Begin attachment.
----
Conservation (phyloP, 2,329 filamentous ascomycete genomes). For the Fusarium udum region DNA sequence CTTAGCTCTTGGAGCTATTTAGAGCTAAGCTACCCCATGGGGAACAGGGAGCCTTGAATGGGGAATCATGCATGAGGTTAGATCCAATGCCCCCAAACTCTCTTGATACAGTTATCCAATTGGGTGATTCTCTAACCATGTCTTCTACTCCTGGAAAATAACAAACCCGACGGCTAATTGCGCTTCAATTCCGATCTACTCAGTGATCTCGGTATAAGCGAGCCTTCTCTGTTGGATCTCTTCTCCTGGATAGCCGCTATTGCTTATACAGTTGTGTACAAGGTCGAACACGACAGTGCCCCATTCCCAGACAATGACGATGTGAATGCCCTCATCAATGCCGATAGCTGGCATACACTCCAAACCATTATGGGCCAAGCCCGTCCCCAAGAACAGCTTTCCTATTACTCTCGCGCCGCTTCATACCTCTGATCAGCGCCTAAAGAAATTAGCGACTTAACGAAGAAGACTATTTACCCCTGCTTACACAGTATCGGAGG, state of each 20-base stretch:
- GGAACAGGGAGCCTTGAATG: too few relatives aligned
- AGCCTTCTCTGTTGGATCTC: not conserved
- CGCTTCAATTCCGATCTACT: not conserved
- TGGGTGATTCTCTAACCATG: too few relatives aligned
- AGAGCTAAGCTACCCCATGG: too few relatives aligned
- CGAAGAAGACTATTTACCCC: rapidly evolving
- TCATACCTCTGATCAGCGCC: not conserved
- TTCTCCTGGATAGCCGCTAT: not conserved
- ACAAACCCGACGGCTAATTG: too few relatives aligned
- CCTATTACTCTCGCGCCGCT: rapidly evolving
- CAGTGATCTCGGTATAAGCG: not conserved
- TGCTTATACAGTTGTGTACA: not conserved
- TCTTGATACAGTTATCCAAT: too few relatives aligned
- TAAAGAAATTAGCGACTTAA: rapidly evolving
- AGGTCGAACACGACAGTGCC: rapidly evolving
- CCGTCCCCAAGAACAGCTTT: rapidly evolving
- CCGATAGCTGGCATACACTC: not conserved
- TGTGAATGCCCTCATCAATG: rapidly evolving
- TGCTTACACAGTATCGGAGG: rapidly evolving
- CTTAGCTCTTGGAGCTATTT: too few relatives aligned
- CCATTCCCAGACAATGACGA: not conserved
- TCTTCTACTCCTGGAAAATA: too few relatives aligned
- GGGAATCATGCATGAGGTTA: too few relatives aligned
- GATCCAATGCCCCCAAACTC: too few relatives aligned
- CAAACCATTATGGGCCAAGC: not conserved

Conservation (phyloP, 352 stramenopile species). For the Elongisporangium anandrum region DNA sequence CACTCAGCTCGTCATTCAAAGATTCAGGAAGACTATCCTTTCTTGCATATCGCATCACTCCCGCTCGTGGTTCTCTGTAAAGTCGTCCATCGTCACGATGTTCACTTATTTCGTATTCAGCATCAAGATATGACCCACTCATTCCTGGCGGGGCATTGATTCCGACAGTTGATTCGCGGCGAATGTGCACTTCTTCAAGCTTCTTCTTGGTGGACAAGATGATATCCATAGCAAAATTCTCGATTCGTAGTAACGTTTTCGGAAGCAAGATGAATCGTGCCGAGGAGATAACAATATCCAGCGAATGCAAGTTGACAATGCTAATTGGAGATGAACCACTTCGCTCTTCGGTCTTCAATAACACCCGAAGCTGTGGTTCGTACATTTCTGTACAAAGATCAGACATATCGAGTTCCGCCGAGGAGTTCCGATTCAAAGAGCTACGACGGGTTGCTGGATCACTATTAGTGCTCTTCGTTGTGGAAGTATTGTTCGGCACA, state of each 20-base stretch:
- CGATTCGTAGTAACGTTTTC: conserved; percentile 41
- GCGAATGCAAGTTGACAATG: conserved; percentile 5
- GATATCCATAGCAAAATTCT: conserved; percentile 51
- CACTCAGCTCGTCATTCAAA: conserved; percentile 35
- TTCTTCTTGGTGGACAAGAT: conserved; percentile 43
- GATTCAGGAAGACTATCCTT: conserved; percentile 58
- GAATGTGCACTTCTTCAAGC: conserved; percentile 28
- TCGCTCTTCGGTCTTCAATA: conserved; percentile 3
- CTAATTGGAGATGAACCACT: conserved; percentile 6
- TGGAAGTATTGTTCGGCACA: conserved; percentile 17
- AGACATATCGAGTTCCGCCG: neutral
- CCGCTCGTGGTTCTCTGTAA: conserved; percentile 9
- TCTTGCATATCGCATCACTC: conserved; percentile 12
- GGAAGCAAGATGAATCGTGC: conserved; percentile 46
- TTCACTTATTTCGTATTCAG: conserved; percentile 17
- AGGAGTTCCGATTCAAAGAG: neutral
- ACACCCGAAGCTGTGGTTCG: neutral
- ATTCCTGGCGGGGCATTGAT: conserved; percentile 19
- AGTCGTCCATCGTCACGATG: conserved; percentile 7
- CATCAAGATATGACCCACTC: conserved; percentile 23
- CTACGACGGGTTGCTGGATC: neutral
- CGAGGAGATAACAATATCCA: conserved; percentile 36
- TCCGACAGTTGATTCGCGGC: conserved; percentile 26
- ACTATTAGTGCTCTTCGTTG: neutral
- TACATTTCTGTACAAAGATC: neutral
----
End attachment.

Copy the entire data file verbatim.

Conservation (phyloP, 2,329 filamentous ascomycete genomes). For the Fusarium udum region DNA sequence CTTAGCTCTTGGAGCTATTTAGAGCTAAGCTACCCCATGGGGAACAGGGAGCCTTGAATGGGGAATCATGCATGAGGTTAGATCCAATGCCCCCAAACTCTCTTGATACAGTTATCCAATTGGGTGATTCTCTAACCATGTCTTCTACTCCTGGAAAATAACAAACCCGACGGCTAATTGCGCTTCAATTCCGATCTACTCAGTGATCTCGGTATAAGCGAGCCTTCTCTGTTGGATCTCTTCTCCTGGATAGCCGCTATTGCTTATACAGTTGTGTACAAGGTCGAACACGACAGTGCCCCATTCCCAGACAATGACGATGTGAATGCCCTCATCAATGCCGATAGCTGGCATACACTCCAAACCATTATGGGCCAAGCCCGTCCCCAAGAACAGCTTTCCTATTACTCTCGCGCCGCTTCATACCTCTGATCAGCGCCTAAAGAAATTAGCGACTTAACGAAGAAGACTATTTACCCCTGCTTACACAGTATCGGAGG, state of each 20-base stretch:
- GGAACAGGGAGCCTTGAATG: too few relatives aligned
- AGCCTTCTCTGTTGGATCTC: not conserved
- CGCTTCAATTCCGATCTACT: not conserved
- TGGGTGATTCTCTAACCATG: too few relatives aligned
- AGAGCTAAGCTACCCCATGG: too few relatives aligned
- CGAAGAAGACTATTTACCCC: rapidly evolving
- TCATACCTCTGATCAGCGCC: not conserved
- TTCTCCTGGATAGCCGCTAT: not conserved
- ACAAACCCGACGGCTAATTG: too few relatives aligned
- CCTATTACTCTCGCGCCGCT: rapidly evolving
- CAGTGATCTCGGTATAAGCG: not conserved
- TGCTTATACAGTTGTGTACA: not conserved
- TCTTGATACAGTTATCCAAT: too few relatives aligned
- TAAAGAAATTAGCGACTTAA: rapidly evolving
- AGGTCGAACACGACAGTGCC: rapidly evolving
- CCGTCCCCAAGAACAGCTTT: rapidly evolving
- CCGATAGCTGGCATACACTC: not conserved
- TGTGAATGCCCTCATCAATG: rapidly evolving
- TGCTTACACAGTATCGGAGG: rapidly evolving
- CTTAGCTCTTGGAGCTATTT: too few relatives aligned
- CCATTCCCAGACAATGACGA: not conserved
- TCTTCTACTCCTGGAAAATA: too few relatives aligned
- GGGAATCATGCATGAGGTTA: too few relatives aligned
- GATCCAATGCCCCCAAACTC: too few relatives aligned
- CAAACCATTATGGGCCAAGC: not conserved

Conservation (phyloP, 352 stramenopile species). For the Elongisporangium anandrum region DNA sequence CACTCAGCTCGTCATTCAAAGATTCAGGAAGACTATCCTTTCTTGCATATCGCATCACTCCCGCTCGTGGTTCTCTGTAAAGTCGTCCATCGTCACGATGTTCACTTATTTCGTATTCAGCATCAAGATATGACCCACTCATTCCTGGCGGGGCATTGATTCCGACAGTTGATTCGCGGCGAATGTGCACTTCTTCAAGCTTCTTCTTGGTGGACAAGATGATATCCATAGCAAAATTCTCGATTCGTAGTAACGTTTTCGGAAGCAAGATGAATCGTGCCGAGGAGATAACAATATCCAGCGAATGCAAGTTGACAATGCTAATTGGAGATGAACCACTTCGCTCTTCGGTCTTCAATAACACCCGAAGCTGTGGTTCGTACATTTCTGTACAAAGATCAGACATATCGAGTTCCGCCGAGGAGTTCCGATTCAAAGAGCTACGACGGGTTGCTGGATCACTATTAGTGCTCTTCGTTGTGGAAGTATTGTTCGGCACA, state of each 20-base stretch:
- CGATTCGTAGTAACGTTTTC: conserved; percentile 41
- GCGAATGCAAGTTGACAATG: conserved; percentile 5
- GATATCCATAGCAAAATTCT: conserved; percentile 51
- CACTCAGCTCGTCATTCAAA: conserved; percentile 35
- TTCTTCTTGGTGGACAAGAT: conserved; percentile 43
- GATTCAGGAAGACTATCCTT: conserved; percentile 58
- GAATGTGCACTTCTTCAAGC: conserved; percentile 28
- TCGCTCTTCGGTCTTCAATA: conserved; percentile 3
- CTAATTGGAGATGAACCACT: conserved; percentile 6
- TGGAAGTATTGTTCGGCACA: conserved; percentile 17
- AGACATATCGAGTTCCGCCG: neutral
- CCGCTCGTGGTTCTCTGTAA: conserved; percentile 9
- TCTTGCATATCGCATCACTC: conserved; percentile 12
- GGAAGCAAGATGAATCGTGC: conserved; percentile 46
- TTCACTTATTTCGTATTCAG: conserved; percentile 17
- AGGAGTTCCGATTCAAAGAG: neutral
- ACACCCGAAGCTGTGGTTCG: neutral
- ATTCCTGGCGGGGCATTGAT: conserved; percentile 19
- AGTCGTCCATCGTCACGATG: conserved; percentile 7
- CATCAAGATATGACCCACTC: conserved; percentile 23
- CTACGACGGGTTGCTGGATC: neutral
- CGAGGAGATAACAATATCCA: conserved; percentile 36
- TCCGACAGTTGATTCGCGGC: conserved; percentile 26
- ACTATTAGTGCTCTTCGTTG: neutral
- TACATTTCTGTACAAAGATC: neutral